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NUMANA (Νούμανα: Eth. Numanas: Umana), a town of Picenum, situated on the sea-coast of that province, 8 miles S. of Ancona, at the southern extremity of the mountain promontory called Mons Cumerus. (Plin. Nat. 3.13. s. 18; Ptol. 3.1.21; Mel. 2.4.6; Itin. Ant. p. 312.) Its foundation is ascribed by Pliny to the Siculi; but it is doubtful whether this is not a mistake; and it seems probable that Numana as well as Ancona was colonised by Sicilian Greeks, as late as the time of Dionysius of Syracuse. No mention of it is found in history; but Silius Italicus enumerates it among the towns of Picenum in the Second Punic War; and we learn from inscriptions that it was a municipal town, and apparently one of some consideration, as its name is associated with the important cities of Aesis and Auximum. (Sil. Ital. 8.431; Gruter, Inscr. p. 446. 1, 2; Orell. Inscr. 3899, 3900.) The Itineraries place it 8 miles from Ancona and 10 from Potentia. (Itin. Ant. p. 312; Tab. Peut.) It was in early ages an episcopal see, but this was afterwards united with that of Ancona. The ancient city was destroyed by the Lombards in the eighth century; and the modern Umana is a poor place.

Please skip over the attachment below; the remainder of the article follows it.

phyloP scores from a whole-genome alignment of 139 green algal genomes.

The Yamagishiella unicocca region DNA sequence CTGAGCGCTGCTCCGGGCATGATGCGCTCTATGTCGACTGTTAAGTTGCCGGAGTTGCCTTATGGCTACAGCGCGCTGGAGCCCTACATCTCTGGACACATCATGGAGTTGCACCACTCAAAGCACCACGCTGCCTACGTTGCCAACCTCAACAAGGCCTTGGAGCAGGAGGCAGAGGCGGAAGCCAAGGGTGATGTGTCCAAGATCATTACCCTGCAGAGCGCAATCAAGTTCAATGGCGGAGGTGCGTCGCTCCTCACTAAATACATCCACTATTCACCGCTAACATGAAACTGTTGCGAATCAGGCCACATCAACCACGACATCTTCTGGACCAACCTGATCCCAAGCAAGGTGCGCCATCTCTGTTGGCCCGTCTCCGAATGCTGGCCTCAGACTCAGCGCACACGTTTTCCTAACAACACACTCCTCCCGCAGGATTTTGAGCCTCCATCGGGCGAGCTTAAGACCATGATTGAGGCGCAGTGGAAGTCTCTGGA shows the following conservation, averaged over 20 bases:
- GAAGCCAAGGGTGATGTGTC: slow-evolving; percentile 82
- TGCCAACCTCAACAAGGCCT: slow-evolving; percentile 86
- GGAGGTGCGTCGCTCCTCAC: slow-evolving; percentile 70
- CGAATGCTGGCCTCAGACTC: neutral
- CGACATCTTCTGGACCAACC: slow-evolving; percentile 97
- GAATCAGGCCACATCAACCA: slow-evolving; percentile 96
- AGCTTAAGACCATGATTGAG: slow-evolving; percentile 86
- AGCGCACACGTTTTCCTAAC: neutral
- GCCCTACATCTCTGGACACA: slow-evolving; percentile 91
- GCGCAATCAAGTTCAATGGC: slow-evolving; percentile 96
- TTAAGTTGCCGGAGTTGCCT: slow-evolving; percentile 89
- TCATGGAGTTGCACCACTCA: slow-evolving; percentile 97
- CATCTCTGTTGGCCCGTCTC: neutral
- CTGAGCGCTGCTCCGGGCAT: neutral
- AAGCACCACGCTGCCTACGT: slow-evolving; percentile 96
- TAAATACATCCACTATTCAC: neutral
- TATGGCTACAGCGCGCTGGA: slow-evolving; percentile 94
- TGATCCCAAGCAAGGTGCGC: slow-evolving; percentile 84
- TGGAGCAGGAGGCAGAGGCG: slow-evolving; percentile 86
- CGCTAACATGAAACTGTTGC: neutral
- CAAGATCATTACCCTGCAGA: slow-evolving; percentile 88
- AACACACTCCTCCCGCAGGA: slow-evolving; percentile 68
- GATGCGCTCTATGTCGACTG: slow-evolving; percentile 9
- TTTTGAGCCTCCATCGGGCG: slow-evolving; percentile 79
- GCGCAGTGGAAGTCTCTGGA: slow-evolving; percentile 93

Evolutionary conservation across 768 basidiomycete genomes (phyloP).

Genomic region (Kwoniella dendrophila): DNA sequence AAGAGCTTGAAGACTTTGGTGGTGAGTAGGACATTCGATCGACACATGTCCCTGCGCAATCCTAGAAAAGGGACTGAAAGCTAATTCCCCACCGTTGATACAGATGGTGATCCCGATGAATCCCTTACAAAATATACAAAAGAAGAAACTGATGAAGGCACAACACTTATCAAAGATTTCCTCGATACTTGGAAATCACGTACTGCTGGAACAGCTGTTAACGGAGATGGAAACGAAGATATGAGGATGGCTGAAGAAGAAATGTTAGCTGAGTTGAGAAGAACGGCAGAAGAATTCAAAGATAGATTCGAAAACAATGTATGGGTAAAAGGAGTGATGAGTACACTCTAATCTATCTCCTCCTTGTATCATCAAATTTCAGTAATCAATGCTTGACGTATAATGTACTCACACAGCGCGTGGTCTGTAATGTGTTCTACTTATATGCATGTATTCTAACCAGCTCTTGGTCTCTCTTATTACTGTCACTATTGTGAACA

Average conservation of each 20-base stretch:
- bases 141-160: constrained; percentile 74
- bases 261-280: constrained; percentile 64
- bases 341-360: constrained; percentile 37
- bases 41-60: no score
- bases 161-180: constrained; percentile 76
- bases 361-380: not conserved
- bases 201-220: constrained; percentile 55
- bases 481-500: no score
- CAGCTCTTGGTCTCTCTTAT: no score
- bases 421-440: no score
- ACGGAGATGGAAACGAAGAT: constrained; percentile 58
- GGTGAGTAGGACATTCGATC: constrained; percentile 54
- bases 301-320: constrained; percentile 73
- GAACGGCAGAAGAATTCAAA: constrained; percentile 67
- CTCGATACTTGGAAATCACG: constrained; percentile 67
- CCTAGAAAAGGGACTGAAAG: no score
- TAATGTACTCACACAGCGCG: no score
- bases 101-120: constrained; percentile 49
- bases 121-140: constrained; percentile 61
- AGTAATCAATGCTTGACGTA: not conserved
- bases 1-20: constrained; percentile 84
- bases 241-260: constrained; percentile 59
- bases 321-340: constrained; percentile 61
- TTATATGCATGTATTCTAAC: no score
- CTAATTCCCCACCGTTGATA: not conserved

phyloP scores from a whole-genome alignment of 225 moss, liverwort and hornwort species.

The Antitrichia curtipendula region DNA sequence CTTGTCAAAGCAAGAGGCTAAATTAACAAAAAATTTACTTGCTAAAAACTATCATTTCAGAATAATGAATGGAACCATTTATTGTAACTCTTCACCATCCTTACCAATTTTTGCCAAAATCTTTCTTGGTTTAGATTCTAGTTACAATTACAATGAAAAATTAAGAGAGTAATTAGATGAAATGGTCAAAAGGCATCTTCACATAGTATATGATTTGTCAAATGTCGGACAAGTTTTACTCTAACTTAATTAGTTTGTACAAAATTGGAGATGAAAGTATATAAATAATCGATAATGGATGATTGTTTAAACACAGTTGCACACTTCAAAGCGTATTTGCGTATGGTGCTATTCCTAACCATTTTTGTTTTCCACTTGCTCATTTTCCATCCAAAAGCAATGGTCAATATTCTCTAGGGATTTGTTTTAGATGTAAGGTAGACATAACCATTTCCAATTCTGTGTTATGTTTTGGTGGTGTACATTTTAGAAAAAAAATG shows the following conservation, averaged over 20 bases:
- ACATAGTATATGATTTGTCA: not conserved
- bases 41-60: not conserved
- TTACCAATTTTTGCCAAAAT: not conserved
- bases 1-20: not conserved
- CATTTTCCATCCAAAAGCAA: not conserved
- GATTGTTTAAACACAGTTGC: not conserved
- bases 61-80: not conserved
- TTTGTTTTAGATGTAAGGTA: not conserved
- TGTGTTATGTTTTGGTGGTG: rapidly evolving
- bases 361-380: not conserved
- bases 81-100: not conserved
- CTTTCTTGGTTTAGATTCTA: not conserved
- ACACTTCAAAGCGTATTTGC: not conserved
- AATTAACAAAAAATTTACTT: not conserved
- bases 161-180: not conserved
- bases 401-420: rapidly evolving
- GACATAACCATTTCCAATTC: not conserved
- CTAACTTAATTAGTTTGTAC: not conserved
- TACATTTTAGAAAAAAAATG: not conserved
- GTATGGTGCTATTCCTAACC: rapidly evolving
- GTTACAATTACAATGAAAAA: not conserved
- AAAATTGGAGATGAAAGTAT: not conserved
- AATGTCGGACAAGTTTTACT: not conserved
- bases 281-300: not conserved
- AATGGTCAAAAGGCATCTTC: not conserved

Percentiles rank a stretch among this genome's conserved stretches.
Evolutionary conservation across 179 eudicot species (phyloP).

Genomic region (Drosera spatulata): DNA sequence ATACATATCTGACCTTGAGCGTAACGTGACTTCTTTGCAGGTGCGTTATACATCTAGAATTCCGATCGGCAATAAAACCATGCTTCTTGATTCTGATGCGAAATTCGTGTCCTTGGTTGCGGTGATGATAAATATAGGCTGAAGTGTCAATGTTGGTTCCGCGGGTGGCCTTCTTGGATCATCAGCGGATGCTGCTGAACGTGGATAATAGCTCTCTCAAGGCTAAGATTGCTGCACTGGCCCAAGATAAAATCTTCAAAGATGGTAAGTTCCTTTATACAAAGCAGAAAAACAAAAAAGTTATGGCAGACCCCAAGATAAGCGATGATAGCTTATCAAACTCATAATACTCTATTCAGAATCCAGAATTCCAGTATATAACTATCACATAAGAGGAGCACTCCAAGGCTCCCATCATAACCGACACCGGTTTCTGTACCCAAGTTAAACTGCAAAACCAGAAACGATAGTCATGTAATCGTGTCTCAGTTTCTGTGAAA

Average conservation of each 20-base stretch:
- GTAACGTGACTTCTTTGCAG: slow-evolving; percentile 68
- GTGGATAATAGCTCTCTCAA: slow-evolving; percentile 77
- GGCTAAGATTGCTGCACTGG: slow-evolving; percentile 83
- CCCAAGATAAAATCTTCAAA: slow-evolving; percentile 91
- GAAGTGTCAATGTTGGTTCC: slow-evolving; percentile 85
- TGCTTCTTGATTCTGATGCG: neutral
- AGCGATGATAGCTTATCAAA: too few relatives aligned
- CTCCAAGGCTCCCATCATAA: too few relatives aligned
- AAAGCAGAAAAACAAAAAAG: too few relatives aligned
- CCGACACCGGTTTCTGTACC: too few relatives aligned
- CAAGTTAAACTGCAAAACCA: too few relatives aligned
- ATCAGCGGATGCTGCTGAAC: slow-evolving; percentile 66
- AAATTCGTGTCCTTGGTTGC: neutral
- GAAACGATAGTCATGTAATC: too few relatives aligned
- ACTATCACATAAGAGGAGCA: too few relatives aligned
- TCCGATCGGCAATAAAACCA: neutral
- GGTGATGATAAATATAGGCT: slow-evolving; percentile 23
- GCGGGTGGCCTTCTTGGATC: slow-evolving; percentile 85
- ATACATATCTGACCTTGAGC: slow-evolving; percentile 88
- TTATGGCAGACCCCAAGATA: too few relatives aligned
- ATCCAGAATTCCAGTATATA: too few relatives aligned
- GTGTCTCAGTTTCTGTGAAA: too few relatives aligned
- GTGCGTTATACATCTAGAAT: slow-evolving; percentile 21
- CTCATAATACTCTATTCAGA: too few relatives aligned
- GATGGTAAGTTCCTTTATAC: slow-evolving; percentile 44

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  • Cross-references from this page (2):
    • Pliny the Elder, Naturalis Historia, 3.13
    • Claudius Ptolemy, Tetrabiblos, 3.1
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